Make sure to double check with your airline that your ticket is your insurance. Keep in mind that your actual medical insurance card, from whatever country you are from, is useless there. 

If, for any reason, your airline does not provide you with this medical travel insurance, you can always purchase the Medical Travel insurance when you land in Havana. While passing customs, they will ask you for proof of medical insurance along with your visa, and if you don’t have it, they will show you where to buy it. It costs something like three to ten dollars a day. insurance.

Numero Cuatro. CASH

Few places take credit card, but absolutely none take American Credit or Debit Cards. The government has blocked the use of any American credit or debit card inside the country, which means that if you are out of cash, your only recourse is to have someone WesternUnion cash to you. So be prepared, and take as much cash as you can. That doesn’t mean you need to spend it all, but it is much better to be safe than sorry.

If you have an international card, that is not from a local US bank branch, then you can use that card to retrieve cash at ATMs or use it in places that accept cards. My advice would be to assume that most places do not take cards, and will not have ATMs, especially as you wonder outside of Havana.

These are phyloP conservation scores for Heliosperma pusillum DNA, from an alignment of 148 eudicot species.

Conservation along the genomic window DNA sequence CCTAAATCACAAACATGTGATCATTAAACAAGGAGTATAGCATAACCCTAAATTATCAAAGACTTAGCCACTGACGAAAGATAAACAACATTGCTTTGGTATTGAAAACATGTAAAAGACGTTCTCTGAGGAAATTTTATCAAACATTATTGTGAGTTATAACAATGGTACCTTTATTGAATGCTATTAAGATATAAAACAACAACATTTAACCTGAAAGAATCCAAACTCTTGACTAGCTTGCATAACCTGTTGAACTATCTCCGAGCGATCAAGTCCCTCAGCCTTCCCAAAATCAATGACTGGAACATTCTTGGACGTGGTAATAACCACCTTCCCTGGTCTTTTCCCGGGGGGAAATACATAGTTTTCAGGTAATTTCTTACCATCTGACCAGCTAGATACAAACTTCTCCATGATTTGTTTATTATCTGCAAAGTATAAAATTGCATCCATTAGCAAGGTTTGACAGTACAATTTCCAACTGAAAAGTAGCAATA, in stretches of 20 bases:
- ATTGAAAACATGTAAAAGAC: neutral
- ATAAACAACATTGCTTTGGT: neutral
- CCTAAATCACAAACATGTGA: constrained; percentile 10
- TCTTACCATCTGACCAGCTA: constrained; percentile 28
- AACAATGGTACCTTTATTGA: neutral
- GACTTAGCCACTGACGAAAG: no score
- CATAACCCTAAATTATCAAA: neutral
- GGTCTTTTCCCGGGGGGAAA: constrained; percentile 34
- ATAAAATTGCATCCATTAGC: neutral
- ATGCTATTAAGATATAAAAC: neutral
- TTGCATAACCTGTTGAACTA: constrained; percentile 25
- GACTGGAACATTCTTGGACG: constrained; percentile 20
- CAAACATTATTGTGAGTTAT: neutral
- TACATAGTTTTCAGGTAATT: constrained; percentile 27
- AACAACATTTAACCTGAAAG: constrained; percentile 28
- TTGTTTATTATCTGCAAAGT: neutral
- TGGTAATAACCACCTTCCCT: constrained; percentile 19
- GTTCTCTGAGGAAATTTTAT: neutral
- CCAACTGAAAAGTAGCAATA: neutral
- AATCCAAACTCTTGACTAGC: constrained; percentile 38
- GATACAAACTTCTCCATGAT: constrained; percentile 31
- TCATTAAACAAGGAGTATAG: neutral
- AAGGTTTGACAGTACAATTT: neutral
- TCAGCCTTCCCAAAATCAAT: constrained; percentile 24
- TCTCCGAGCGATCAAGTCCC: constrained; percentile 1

When you arrive there, you will want to exchange your currency for Cuban Pesos or what they call CUC (pronounced K-OO-K). It is illegal to leave Cuba with their currency, which means you cannot prepare ahead of time and get CUC outside of Cuba. This also means that they are able to regulate their currency to whatever rate they want. Generally Speaking Cuba is expensive. The CUC is equal to the US dollar, which mean one ($1) US Dollar equals one (1) CUC. However, the exchange rate fluctuates between .85-.92. If the CUC is at .87, that means you need $1.13 US dollars for every CUC. Check to see the rate of the CUC before you leave, but it generally tends to be on par with the US dollar.

I wouldn’t recommend exchanging too much money at the airport. You may need to have some CUC handy in order to get a Taxi or a Driver from the airport, but chances are you will get a slightly better rate in the city, generally around .90 instead of .87.